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Long time I was doing dev in Visual Studio, now I have to switch into Linux environment and continue my work there. There are no problem switching to Linux, but I really miss VS 2010. At this stage there are analogs in the world which could be VS competitor.

Question: Is it possible to continue development on Windows under VS2010, and how problematic is migration to Linux afterwards? Do you I need to use some specific and common technologies to avoid problems in future?


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"there are analogs in the world which could be VS competitor"... Right, so why don't you use one of them? –  Ben Voigt Feb 19 '12 at 17:50

4 Answers 4

I found Netbeans really good. Note that my case is just opposite, I have always coded on linux/g++ & now I am on Windows. I just installed cygwin and then g++/gcc compilers and on top for an editor I again installed Netbeans on Windows. Just love it. So try out Netbeans on Linux, I hope you would love it.

This does not answer your question & I am sorry to say this but please dont let tools dominate you. Consider tools as your slaves. Just try out writing good algorithms and then converting them to elegant code (in a language that does that task best be it Java, C++, Python or Erlang etc.) on a given operating system/compiler. IDE's/OS/Compilers would always change for better but what always remains is designing great Algorithms and writing beautiful code.

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+1 for the part starting with "Consider tools as your slaves". –  Irfy Feb 19 '12 at 18:28
+1, and the point of them making you use linux in school (I assume he's doing this because of uni) is so that you are not dependent on these kind of tools. –  Seth Carnegie Feb 19 '12 at 19:26

According to WineHQ VS2010 under Wine is garbage.

On the other hand, developing under VS2010 implies very tight integration with development tools under Windows (like linker, profiler, etc.), and assuming you will be developing under Linux with GCC or the likes, it simply makes no sense to use VS2010 there.

For example, there is no sane way to configure the build environment in project properties and make it work with GCC, the two do not speak each other's languages.

I like Eclipse's CDT, but your mileage may vary.

If you wish to run VS2010 under Windows and compile under Linux, I suggesting having either one of those (preferably Linux) in a VM, with shared folders, or having the files on NFS, so that you can do your compilation in parallel, all the time, just to make sure you identify problems rapidly. Editing the files, per se, is perfectly ok this way.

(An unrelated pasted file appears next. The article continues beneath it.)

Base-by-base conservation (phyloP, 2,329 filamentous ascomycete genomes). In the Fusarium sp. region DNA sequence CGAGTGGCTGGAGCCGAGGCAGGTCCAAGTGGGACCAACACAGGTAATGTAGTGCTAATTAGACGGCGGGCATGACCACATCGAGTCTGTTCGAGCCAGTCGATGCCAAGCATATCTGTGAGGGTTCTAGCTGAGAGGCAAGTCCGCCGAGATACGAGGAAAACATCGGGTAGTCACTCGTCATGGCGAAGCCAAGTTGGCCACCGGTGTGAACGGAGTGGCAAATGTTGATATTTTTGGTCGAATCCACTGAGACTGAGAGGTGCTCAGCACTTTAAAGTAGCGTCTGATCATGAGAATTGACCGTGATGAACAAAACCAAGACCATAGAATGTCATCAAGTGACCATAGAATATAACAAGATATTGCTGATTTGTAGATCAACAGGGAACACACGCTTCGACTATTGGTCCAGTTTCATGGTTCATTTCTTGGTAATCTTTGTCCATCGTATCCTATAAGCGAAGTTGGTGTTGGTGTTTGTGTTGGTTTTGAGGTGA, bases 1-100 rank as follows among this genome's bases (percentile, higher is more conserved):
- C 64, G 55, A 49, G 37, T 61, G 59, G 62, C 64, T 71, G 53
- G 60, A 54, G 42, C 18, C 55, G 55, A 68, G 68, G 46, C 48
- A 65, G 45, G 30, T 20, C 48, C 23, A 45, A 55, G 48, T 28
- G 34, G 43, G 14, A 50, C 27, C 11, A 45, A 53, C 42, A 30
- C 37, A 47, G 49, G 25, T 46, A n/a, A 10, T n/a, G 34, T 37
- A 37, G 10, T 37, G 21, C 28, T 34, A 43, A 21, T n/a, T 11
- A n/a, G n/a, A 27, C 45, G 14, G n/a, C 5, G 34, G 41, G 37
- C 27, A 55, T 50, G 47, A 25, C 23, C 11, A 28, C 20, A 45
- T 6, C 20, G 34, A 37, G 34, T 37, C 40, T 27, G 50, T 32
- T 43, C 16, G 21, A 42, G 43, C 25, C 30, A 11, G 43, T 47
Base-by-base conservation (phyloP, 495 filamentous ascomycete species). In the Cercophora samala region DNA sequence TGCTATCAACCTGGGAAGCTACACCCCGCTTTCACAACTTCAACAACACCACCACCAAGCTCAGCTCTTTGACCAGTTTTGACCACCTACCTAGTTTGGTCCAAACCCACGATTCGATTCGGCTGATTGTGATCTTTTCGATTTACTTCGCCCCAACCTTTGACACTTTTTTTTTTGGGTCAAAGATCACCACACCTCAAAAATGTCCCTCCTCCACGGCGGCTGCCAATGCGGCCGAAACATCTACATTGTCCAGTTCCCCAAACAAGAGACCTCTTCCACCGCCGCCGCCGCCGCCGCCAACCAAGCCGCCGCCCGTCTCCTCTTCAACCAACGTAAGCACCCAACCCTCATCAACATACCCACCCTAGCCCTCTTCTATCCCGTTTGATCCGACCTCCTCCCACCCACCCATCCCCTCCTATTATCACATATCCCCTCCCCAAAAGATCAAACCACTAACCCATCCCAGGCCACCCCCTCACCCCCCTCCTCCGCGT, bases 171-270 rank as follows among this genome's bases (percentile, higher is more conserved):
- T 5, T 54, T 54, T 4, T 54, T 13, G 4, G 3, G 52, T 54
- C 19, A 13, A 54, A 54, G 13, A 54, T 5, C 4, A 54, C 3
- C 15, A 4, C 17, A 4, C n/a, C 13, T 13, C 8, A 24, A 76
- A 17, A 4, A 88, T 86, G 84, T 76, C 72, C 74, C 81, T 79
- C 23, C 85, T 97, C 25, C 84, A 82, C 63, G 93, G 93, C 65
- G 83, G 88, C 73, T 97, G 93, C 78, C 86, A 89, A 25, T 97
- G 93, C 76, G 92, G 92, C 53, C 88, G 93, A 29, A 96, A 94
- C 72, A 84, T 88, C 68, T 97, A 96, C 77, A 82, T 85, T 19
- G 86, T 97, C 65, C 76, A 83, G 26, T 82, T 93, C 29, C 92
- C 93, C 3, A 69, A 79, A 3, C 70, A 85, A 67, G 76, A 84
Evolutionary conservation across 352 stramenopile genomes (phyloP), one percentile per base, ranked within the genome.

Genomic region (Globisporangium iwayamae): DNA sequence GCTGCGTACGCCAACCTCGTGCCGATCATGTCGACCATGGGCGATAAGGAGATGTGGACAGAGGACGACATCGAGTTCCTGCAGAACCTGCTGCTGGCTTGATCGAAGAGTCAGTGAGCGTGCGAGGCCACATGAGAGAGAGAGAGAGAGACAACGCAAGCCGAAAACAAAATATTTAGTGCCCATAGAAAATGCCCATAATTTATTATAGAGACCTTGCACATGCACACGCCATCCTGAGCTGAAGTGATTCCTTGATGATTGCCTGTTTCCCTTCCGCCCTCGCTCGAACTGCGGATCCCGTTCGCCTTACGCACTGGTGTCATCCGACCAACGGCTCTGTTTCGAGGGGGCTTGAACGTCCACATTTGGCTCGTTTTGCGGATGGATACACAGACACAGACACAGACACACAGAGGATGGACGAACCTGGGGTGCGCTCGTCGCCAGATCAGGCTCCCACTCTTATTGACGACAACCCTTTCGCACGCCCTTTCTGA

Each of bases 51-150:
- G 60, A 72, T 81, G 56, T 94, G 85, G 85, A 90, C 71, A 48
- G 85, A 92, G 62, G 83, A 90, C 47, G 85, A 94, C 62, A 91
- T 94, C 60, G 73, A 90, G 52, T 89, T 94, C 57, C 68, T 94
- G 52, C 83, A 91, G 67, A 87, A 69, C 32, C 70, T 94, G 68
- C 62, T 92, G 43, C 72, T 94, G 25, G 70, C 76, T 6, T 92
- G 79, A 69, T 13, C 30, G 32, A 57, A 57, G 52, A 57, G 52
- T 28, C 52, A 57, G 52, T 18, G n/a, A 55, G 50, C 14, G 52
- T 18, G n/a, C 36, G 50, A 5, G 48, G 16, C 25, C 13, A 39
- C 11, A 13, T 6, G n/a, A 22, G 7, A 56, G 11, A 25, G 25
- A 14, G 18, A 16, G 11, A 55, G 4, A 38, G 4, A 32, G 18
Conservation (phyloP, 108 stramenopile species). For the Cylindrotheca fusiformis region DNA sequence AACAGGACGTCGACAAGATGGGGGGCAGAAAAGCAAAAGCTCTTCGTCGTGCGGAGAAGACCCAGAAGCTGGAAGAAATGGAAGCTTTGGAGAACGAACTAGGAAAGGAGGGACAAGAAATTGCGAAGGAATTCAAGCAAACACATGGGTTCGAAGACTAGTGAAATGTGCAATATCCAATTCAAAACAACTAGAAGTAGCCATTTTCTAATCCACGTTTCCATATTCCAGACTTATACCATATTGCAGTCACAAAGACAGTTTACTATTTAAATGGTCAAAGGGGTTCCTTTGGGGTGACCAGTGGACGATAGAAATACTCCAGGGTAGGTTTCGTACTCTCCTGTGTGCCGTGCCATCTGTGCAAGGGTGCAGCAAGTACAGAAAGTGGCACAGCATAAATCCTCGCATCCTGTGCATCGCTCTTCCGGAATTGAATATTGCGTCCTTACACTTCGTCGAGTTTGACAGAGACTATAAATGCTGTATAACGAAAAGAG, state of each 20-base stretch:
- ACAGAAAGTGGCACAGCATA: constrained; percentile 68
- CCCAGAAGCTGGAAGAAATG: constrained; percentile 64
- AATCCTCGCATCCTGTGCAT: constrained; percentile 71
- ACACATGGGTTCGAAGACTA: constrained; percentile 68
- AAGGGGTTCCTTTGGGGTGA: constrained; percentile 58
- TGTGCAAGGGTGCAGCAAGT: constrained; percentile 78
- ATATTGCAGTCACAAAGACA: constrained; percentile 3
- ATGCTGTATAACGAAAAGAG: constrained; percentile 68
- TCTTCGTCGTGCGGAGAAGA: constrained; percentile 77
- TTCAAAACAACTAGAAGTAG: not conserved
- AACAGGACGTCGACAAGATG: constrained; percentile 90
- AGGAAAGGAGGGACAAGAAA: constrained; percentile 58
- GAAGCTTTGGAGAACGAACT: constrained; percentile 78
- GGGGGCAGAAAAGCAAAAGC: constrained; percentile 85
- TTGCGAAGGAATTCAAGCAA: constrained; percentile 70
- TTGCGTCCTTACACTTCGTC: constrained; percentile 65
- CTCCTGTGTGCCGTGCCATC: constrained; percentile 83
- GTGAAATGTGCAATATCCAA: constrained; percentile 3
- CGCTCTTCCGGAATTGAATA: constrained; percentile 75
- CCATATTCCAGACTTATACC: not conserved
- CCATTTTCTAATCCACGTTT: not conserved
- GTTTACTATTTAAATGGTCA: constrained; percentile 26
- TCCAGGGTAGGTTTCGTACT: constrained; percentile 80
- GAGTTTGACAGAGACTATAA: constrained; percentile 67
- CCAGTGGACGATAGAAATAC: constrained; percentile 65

Sooner or later, you will need to profile your code, to debug your code, etc. under Linux, and then you will have to learn Linux-based tools anyway.

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"it simply makes no sense to use VS2010 there." I disagree. VS is a great tool. –  Luchian Grigore Feb 19 '12 at 17:40
I'm not dissing VS2010 completely, but under the given circumstances. I contend it is much better in the long run to learn an alternative, Linux-compatible IDE which has integration with Linux-based tools (think of debugging in an IDE for example), in this situation. –  Irfy Feb 19 '12 at 17:46
What's wrong with debugging and profiling in Visual Studio? –  Benjamin Lindley Feb 19 '12 at 17:52
Nothing, if you're running it under Windows. But if you depend on a library available only under Linux, and need to profile and debug your code... then VS2010 is useless for you. That's my whole point. –  Irfy Feb 19 '12 at 18:16
@BenjaminLindley: Because the Visual Studio profiler can't measure the performance of code running on Linux! –  Ben Voigt Feb 19 '12 at 18:18

It's not that difficult if you adhere to C++ rules, and not MSVS rules. Yes, there are extensions and things MSVS won't generate errors or warnings for, but might be rejected by other compilers. You also have to watch out closely for UB. What might seem to work on one platform or compiler, but is actually, UB might crash another.

You can do your development in MSVS as long as you periodically compile and test your code on Linux. For the long run though, I'd suggest getting used to a Linux IDE.

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The usual abbreviation for the Microsoft C++ compiler is VC++ or MSVC, not MSVS. –  Ben Voigt Feb 19 '12 at 17:51

I use vs 2010 and linux.

I have a perl script that moves the files from my pc unto the linux box for testing.

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